After this step, all the array contents can be thought of as a list of items with the result-item rank (but not necessarily the correct shape).

Atomic contents have not been modified and are still atoms.

The contents after this step are called the extended contents.


Find The Shape Of An Item Of The Result

The shape of an item of the result is the maximum of the shapes of the items of the extended contents, where the maximum is taken over each axis separately.

Note: the result items may be nonempty, even though each contents is empty.


Bring Items To A Common Shape: Fill And Atomic Extension

Each item of each of the extended contents is brought up to the shape of an item of the result. An Atomic contents is replicated to the shape of an item of the result and then has one additional leading axis of length 1 added, to bring the contents to the common rank. Each item of Array contents is filled by extending each axis as needed, adding verb fill atoms which are the value specified by !.f if that was supplied, or otherwise the framing fill appropriate for the result type.

Atomic contents are always replicated, never filled.

The contents after this step are called the filled contents.


Assembly Into The Final Result

The filled contents are all arrays of the same rank, with items of the same shape. These items are arranged along a single axis to produce the final result, which is always an array.


Illustrative Examples

   $ ; <'a'                   NB. The result is always an array
1

   $ ; 'ab';'c'               NB. Items are atoms
3

   $ ; (2$0);''               NB. Items are atoms; 0-atom operand does not contribute to result
2

   $ ; (2$0);(0 2$' ')        NB. Items are lists (because of 0 2$0), so 2$0 is extended to 1 2$0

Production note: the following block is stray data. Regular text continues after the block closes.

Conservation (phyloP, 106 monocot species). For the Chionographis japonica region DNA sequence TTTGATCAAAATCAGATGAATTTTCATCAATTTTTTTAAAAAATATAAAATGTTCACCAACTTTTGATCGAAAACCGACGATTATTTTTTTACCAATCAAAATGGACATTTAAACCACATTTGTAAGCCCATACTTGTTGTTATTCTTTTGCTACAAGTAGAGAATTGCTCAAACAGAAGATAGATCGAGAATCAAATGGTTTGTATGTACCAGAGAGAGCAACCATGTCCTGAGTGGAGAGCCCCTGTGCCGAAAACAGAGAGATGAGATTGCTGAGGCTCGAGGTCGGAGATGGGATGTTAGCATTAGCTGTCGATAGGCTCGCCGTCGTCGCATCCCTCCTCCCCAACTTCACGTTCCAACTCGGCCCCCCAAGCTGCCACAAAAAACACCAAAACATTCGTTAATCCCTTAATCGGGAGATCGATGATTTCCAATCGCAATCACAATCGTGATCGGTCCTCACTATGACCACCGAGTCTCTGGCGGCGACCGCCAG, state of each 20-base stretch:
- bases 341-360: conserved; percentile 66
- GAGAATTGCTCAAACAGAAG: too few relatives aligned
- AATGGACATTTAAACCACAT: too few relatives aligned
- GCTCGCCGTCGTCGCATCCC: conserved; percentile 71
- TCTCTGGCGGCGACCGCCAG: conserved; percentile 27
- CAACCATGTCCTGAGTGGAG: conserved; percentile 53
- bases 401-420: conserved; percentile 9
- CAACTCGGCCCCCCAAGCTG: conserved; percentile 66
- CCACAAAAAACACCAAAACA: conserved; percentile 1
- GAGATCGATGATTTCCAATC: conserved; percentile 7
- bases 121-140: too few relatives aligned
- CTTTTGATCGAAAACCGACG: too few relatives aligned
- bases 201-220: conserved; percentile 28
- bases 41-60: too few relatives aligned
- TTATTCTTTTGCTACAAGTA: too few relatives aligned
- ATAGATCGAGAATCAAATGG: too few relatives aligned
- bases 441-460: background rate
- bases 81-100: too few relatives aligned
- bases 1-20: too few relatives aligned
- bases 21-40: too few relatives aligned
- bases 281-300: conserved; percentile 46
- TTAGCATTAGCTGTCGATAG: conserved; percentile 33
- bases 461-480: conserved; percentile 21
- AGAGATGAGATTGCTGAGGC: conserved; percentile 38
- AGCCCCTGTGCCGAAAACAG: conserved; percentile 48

1 2

   ; (2$0);(0 2$' ')          NB. The 0 2$' ' affected the shape, but contributed no items
0 0

   ; (i. 2 2 2);(0 2$' ')     NB. Items are 2x2 tables; 0 2$' ' was filled to become 1 2 2$0
0 1
2 3

4 5
6 7

0 0
0 0
   ; (i. 3 3 3);(' ')         NB.  The character cannot be replicated to match the integer
|domain error

   ; (0$0);(0 2$0)            NB. Empties join to make nonempty! (0$0)=>(1 0$0); items are 2-element lists; so (1 0$0) is filled.
0 0
   $ ; (0$0);(0 2$0)          NB. (0 2$0) does not need fill, so it is 0 lists and does not contribute to the result
1 2

   ; (i. 2 3);4               NB. Atomic replication
0 1 2
3 4 5
4 4 4

   ; (i. 3 2);(i. 3);9        NB. Items are 3-atom lists.  The items of (i. 3 2) are filled; 9 is replicated
0 1 0
2 3 0
4 5 0
0 1 2
9 9 9

   ;!.100 (i. 3 2);(i. 3);9   NB. Fill can be changed, but not replication
0 1 100
2 3 100
4 5 100
0 1   2
9 9   9

Oddities

1. If all contents are empty, but the result is nonempty, and a fill is specified of a different type from the contents, the result is erroneous.

   ;!.'a' (0 2$4);''
24929 0
   ;!.2 (0 2$a:);''
--- J hangs ---

Use These Combinations

Combinations using ; y that have exceptionally good performance include:

What it does Type;

Precisions;
Ranks

Syntax Variants;

Restrictions

Benefits;

Bug Warnings